- Only one ocean liner model was made, frequently modified with different liveries and stacks depending on which shipping line she was portraying. It measures out be 12 feet long. The other ocean liner with two red stacks which could sometimes be seen in the background was a 2D wooden fake.
- Each central character had between one or two dozen interchangeable face masks.
- Several character face masks were auctioned off on eBay in mid-2012.
- The models were built at a scale of one third of an inch to the foot (1:13), however some of the larger boats had to be "adjusted" in scale.
- Each tug cost between £6,000 - £8,000 to build ($10,000 - $13,000 in US dollars).
- It took two men to control the trolleys, smoke, steam, eyes, etc. for each tug.
- The series was filmed in a renovated boiler house at Shepperton Studios.
Filming the Series
- The boats used specially-constructed wheeled trolley chassis clamped to the hulls for added weight and realism. The chassis were planned to be remote controlled, but the added weight from the mechanisms in the tugs' wheelhouses proved to be too heavy.
- Transparent string was used to pulled the characters along by hand through the water.
- The entire series was filmed on the Clearwater Periscope Lens System with a variable speed 35mm Mitchel motion picture camera, running at 36 FPS, 48 FPS, or 98 FPS depending on the scene.
- The studio crew members wore fishing waders whilst being in an aquatic set.
- The superstructures were made of perspex and plastic, and the funnels were made of brass so they didn't melt when smoke was flowing through them.
- Smoke was generated by a fog generator and pumped by an air compressor through a tube which was connected to the models with a down-weighted garden hose.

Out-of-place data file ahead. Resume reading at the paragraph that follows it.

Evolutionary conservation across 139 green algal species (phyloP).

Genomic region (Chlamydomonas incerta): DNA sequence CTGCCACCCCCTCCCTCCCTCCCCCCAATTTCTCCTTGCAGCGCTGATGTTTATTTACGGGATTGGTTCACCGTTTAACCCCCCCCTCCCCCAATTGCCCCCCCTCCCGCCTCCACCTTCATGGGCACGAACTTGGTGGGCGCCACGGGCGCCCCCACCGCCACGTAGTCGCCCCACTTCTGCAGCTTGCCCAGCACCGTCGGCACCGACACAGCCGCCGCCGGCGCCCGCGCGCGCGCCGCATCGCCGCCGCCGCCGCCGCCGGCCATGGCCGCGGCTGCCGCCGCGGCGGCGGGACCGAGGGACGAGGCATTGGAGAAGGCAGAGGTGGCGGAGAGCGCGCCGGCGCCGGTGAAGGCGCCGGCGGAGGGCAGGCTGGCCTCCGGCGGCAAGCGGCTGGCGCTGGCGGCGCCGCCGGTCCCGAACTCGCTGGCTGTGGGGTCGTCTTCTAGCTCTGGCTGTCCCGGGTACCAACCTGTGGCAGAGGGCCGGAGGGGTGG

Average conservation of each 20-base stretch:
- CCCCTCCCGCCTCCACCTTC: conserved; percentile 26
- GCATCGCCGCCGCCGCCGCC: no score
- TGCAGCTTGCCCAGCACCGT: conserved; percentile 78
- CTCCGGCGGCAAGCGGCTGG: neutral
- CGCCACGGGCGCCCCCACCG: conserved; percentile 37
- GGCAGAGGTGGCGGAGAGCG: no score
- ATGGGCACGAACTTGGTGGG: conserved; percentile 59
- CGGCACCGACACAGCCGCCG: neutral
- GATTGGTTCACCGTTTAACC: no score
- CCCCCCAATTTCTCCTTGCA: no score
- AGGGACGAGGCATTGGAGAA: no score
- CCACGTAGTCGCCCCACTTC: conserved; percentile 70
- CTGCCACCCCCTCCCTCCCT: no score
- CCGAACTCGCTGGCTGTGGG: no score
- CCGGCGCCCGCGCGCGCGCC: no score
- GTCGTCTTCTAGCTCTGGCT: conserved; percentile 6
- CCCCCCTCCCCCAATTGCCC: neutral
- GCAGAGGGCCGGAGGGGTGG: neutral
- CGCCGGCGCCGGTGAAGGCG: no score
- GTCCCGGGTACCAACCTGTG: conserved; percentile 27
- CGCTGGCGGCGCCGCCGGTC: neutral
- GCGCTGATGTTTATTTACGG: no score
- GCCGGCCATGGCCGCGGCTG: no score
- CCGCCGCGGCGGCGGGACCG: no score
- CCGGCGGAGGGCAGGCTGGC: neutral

- Most of the eye movements were controlled by David Mitton and Chris Tulloch.
- The tank was designed to function like a swimming pool with a filter to keep the water clean, but with vegetable dye to give it more of a harbour like appearance and to hide the underwater mechanics.
- The tank measured out 45 feet by 25 feet with a depth of 14 inches.
- David Mitton reportedly tried to keep fish in the tank, which quickly died from the toxic waters.
- Several models of the tugboat characters were confirmed to still exist in December 2012. As of January 2013, nineteen of the models (twenty-five characters) are being preserved by The Star Tugs Company and are being funded to be refurbished and is currently touring with some selected models in the UK.
- A variety of spare face-masks, prop moulds and parts are still owned by crew members, and kept in safe storage.
The Star Tugs Trust
- The Star Tugs Company are a group of caretakers of the original Tugs models.
- The Trust currently own 18 individual models (22 different characters) from the television series.
- The Trust also commissioned one of the original model makers to produce a replica of Sally Seaplane using the original plans.
Set at Shepperton Studios
Various Behind the Scenes Images
Facemasks (From Ebay Auction 2012)
Models Prior to being sold to the Star Tugs Trust (2012)
Star Tugs Trust Exibition